May 20, 2014; Business Insider
Here is an odd conundrum. A settlement deal negotiated between the federal government and JPMorgan Chase may look like a big number for government and for homeowners, but a number of experts suggest that JPMorgan may be getting off lightly. JPMorgan, for its part, says that the deal includes more than $100 million for Detroit. Should the appropriateness of stricter punishment for home mortgage scofflaw JPMorgan outweigh the need of bankrupt Detroit for $100 million, even if the source of the money might have harmed many Detroit homeowners over the years of its illegal activity?
As many, including NPQ, have reported, the federal government’s punishments of Wall Street banks for their various depredations during and after their instigation of the meltdown of mortgage markets haven’t been all that punitive. Better Markets, a nonprofit nonpartisan Wall Street watchdog, was underwhelmed by the Justice Department’s $13 billion more-sweetheart-than-punishment settlement with JPMorgan.
For having knowingly sold toxic subprime mortgage-backed securities, which JP Morgan admitted, the government hit Jamie Dimon’s firm in November of 2013 with what was supposedly the largest settlement ever agreed to by a U.S. corporation. Better Markets contended that the $13 billion was a cheap way out, approved by Attorney General Eric Holder, for JP Morgan to purchase “blanket civil immunity for years of alleged pervasive, egregious and knowing fraudulent and illegal conduct that contributed to the 2008 financial crash and the worst economy since the Great Depression.”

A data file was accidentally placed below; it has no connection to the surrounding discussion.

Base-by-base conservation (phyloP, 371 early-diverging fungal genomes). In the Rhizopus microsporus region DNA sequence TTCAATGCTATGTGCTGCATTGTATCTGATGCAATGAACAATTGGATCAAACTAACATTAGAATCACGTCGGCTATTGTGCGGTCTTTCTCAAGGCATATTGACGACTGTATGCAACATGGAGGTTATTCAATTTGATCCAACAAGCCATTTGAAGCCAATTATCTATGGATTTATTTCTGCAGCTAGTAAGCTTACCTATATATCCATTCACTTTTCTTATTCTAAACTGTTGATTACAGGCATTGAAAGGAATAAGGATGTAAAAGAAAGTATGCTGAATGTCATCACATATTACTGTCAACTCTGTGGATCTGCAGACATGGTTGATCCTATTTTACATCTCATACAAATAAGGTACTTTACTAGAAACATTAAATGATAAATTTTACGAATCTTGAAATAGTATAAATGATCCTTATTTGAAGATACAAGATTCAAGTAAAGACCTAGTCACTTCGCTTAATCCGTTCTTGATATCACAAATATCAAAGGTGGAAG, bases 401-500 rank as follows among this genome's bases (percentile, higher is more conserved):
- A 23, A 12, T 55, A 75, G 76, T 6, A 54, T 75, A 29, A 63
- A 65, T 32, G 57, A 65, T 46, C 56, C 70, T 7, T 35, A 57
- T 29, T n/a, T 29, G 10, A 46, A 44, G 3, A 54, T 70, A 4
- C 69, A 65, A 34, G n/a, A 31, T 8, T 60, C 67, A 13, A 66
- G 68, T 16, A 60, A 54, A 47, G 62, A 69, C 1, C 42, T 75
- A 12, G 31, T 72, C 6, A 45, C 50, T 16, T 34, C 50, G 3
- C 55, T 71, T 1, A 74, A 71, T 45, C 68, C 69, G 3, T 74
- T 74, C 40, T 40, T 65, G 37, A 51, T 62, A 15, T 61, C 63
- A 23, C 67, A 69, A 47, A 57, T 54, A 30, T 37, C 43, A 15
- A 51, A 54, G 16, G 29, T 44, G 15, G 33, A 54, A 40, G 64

If it were truly a bad deal, JPMorgan’s board would have been frog-marching Dimon out of the C-suite, but instead they rewarded him with a 75 percent raise. Maybe part of that raise was because Dimon and his lieutenants were able to make personal calls to Department of Justice senior staff and negotiate the deal largely in secret (including one-on-one negotiations between Holder and Dimon), without scrutiny from the courts or Congress. The settlement includes $4 billion in assistance for homeowners, $2 billion in a penalty payable to Justice, and the remainder for settling other state and federal claims.
Sign up for our free newsletter
Subscribe to the NPQ newsletter to have our top stories delivered directly to your inbox.
Better Markets filed suit to challenge the settlement, but yesterday the Justice Department told the federal judge hearing the case to reject the case because Better Markets lacked standing. In its defense, Justice said that the settlement was “presumptively” unreviewable. In one of the oddest justifications it might have used, DOJ argued the department’s power and authority “to settle claims of the United States is undiminished, and that includes ‘the power to make erroneous decisions as well as correct ones.’” In other words, Justice might have screwed up and let Dimon and his colleagues off the hook for all time, but screw-ups are within its power and cannot be challenged.